First published in the Sept. 17 print issue of the South Pasadena Review.
Senate Bill 381, a measure authored by state Sen. Anthony Portantino to move along Caltrans’ sale of its properties linked the now-defunct 710 Freeway tunnel project, was approved by the Legislature last week and now awaits Gov. Gavin Newsom’s signature.
According to Portantino’s office, SB 381 provides protections for existing tenants, includes a strategy to protect historic homes and gives flexibility to the city of South Pasadena to create more affordable housing.
“SB 381 is an innovative way to protect tenants and maintains historic properties while giving the city and the local community a stake in developing a viable and sustainable affordable housing program,” Portantino said in a statement.
“Since the SR 710 freeway gap can no longer be built, South Pasadena expressed a need for legislative changes to the current sales process. These changes will allow for a more direct intervention by the city in purchasing properties. I look forward to the governor’s signature on SB 381 so we can ensure that the original intent of the Roberti Act stays intact.”
Early in 2017, Caltrans began dispensing properties as required by SB 416 and the Roberti Act. SB 416 and the Roberti Act govern the sale of surplus property and outline the priority order of who can purchase. In 2019, the governor signed SB 7 authored by Portantino, a La Cañada Flintridge Democrat who represents South Pasadena, which ended the SR 710 extension project. To date, Caltrans has sold fewer than 15 properties and will be looking to move forward with the disposition of the remaining 445 properties this year.
Current statute allows cities to purchase only occupied and unoccupied multi-family units, but cities must still compete with other Housing Related Entities (HREs) to win the bid. Additionally, current statute sets the sales price for cities at a “reasonable price” determined by various factors. However, a substantial number of these homes need significant repairs and at the same time must be rented or sold at amounts based upon affordable income criteria.
SB 381 will “give current tenants of single-family and multi-family residences a new opportunity to purchase a property and allow multifamily units to be purchased at fair market value without any restrictions to current tenants,” Portantino’s office said.
If the measure is signed into law, South Pasadena will be able to sell historical homes at fair market value and use the funds generated to reinvest in affordable housing. The measure requires that for every historical home that is sold, the city must create three affordable housing units. The city must also report to California Housing and Community Development Department (HCD) that they have capacity to do three-to-one ratio, in addition to other accountability measures to ensure compliance. If they fail to comply, the funds must be given back to HCD to be used for affordable housing.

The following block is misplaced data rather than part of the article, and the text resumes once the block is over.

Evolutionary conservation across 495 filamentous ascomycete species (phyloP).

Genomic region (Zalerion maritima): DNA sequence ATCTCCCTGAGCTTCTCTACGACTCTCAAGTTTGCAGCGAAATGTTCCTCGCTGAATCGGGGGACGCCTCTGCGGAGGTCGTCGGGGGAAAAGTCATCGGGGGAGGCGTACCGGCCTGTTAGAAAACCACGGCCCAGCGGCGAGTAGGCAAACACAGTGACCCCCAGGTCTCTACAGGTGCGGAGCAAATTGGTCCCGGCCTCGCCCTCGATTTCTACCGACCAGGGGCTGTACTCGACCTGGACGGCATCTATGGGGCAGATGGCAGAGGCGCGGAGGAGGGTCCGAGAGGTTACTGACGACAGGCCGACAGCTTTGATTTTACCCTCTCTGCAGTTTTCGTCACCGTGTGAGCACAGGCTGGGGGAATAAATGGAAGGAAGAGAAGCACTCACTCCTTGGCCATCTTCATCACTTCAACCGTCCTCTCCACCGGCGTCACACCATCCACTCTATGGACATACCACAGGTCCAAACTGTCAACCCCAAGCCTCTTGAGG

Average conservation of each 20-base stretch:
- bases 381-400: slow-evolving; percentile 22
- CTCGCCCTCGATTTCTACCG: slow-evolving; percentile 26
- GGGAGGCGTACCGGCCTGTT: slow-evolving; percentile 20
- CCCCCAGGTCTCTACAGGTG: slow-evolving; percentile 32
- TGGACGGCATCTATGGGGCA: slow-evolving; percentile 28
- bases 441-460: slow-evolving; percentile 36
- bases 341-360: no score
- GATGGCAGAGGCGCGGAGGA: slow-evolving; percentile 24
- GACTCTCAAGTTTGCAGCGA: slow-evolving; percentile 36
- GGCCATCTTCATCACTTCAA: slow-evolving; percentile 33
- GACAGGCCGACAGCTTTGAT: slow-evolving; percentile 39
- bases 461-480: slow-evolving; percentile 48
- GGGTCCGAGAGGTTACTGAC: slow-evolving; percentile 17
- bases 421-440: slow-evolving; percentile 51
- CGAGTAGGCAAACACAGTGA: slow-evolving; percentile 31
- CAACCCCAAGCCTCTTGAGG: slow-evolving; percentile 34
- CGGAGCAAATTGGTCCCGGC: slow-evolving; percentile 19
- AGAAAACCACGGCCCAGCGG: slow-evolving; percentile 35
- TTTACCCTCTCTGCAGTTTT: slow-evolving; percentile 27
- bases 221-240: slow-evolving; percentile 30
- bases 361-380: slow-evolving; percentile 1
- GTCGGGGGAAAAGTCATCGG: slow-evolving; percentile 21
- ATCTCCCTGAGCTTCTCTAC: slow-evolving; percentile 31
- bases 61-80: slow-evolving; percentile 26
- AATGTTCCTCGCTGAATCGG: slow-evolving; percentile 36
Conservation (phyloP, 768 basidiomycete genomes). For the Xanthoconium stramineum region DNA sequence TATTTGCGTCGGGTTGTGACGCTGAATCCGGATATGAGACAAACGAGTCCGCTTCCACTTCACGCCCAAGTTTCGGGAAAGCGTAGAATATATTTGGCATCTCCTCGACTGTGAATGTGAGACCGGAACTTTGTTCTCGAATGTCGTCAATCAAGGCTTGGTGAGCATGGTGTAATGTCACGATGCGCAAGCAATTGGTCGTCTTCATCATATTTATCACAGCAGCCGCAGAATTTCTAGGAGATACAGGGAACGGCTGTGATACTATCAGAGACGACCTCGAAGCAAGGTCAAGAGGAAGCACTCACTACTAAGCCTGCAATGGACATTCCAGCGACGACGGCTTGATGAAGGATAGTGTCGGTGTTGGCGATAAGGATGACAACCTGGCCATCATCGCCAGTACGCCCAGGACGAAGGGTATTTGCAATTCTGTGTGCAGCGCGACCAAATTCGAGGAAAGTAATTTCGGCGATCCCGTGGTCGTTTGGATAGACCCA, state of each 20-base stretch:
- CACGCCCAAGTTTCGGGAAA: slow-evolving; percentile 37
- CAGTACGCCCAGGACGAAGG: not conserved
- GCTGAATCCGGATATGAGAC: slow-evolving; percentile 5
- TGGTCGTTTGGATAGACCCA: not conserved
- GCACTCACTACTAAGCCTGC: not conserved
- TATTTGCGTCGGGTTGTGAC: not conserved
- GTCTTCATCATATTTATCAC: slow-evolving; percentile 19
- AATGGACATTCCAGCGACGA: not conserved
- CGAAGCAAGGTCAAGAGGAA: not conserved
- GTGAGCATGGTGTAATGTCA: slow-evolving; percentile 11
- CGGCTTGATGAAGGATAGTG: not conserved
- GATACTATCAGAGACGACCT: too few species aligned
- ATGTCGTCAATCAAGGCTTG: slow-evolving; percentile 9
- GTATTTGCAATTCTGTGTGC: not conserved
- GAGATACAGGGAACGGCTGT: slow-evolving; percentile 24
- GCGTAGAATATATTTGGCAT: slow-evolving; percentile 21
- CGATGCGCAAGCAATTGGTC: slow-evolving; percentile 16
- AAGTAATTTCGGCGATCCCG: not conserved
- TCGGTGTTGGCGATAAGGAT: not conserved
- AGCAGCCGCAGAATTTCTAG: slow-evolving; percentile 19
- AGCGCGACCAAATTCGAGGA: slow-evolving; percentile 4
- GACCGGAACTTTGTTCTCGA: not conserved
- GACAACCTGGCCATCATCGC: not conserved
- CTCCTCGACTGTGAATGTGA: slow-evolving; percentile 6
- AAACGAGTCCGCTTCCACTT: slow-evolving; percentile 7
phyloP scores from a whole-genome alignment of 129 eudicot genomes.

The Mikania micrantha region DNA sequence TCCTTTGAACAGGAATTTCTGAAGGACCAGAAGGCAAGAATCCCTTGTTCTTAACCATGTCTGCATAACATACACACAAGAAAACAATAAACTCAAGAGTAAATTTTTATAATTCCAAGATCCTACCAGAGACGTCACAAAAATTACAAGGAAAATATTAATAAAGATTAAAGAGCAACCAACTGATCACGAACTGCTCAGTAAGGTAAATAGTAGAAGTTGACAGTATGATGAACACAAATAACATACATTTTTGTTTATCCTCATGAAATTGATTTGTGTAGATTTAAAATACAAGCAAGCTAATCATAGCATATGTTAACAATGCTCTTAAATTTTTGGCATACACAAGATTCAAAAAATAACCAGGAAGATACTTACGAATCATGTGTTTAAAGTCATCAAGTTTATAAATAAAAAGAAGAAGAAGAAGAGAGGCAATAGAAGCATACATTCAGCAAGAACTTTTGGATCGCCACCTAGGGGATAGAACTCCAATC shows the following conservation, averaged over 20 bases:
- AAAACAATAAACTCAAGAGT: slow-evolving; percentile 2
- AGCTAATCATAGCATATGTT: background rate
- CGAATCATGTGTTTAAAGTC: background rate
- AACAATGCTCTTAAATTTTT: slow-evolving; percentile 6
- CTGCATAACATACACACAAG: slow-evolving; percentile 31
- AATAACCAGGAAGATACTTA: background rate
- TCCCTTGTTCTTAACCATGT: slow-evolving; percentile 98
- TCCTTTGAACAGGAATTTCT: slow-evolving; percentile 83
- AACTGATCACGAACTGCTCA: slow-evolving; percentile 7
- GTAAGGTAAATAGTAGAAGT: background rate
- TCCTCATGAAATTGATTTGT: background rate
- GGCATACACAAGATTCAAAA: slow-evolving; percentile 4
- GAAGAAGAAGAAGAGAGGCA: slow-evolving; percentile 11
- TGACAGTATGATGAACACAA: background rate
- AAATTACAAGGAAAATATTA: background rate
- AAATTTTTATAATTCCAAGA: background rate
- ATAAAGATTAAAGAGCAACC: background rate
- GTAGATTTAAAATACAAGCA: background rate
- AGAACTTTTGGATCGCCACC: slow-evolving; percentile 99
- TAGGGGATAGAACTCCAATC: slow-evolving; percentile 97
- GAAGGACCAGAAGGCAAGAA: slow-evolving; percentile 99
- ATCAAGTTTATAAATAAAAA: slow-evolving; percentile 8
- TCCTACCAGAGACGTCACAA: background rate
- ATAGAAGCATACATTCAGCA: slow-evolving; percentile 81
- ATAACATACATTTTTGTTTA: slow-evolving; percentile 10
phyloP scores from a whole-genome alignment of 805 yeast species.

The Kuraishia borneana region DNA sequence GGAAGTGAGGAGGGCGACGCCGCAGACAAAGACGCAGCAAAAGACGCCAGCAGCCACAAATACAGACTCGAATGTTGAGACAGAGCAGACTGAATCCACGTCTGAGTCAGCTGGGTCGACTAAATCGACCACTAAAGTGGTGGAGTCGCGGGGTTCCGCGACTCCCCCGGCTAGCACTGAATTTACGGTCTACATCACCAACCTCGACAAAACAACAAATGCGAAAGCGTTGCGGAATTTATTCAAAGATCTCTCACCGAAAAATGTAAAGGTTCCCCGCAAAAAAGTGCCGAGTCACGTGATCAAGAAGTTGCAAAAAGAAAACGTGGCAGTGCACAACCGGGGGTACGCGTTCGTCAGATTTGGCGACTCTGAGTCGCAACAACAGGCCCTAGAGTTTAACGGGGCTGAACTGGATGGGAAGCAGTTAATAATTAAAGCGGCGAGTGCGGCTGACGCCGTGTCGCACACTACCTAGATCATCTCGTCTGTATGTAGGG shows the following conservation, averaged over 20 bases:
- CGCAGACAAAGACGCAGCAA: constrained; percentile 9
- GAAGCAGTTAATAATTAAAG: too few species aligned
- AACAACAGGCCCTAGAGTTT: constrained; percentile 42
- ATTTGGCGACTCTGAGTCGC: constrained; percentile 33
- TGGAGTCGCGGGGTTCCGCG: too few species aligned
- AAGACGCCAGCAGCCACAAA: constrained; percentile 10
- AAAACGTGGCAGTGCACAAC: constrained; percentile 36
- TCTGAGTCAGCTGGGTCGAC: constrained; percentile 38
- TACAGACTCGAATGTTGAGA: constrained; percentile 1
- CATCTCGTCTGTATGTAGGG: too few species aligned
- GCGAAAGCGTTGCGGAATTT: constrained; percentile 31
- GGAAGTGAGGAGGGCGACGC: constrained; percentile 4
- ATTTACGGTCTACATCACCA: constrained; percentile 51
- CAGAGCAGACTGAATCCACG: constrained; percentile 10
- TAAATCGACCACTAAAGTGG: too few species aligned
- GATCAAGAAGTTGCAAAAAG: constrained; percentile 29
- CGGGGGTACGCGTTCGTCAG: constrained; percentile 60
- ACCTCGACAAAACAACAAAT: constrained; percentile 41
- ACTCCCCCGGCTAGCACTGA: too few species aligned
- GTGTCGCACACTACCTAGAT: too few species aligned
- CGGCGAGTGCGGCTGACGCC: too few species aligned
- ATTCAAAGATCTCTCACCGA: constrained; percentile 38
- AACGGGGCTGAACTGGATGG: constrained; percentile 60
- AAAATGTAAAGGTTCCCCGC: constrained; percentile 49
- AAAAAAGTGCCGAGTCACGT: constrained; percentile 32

SB 381 mandates that Caltrans must start to sell unoccupied units by June 30 and allows the city of South Pasadena to buy properties at acquisition price, which must be used for affordable rentals for 55 years and affordable home ownership for 45 years. Construction or acquisition must begin by Dec. 31, 2025, as outlined in the bill. All tenants who do not buy will get first right of occupancy.
“After decades of Caltrans ownership of homes in South Pasadena, SB 381 establishes a firm deadline for Caltrans’ completion of home sales and provides the city with the opportunity to purchase unoccupied and other homes at Caltrans acquisition cost, after the existing tenant has had an opportunity to purchase their residence,” said South Pasadena Mayor Diana Mahmud in a statement. “All such purchased homes will be used for critically needed affordable housing.”
The imbalance between supply and demand has driven California housing costs to be the highest in the nation, with an average median home price now 2.5 times the U.S. median. These high prices have prohibited occupations like teachers, nurses, public safety officers and younger professionals the ability to afford owning a home. SB 381 will “make it economically viable for the City of South Pasadena to purchase, substantially rehabilitate, maintain and administer an affordable housing program to the benefit of the community,” Portantino’s office said.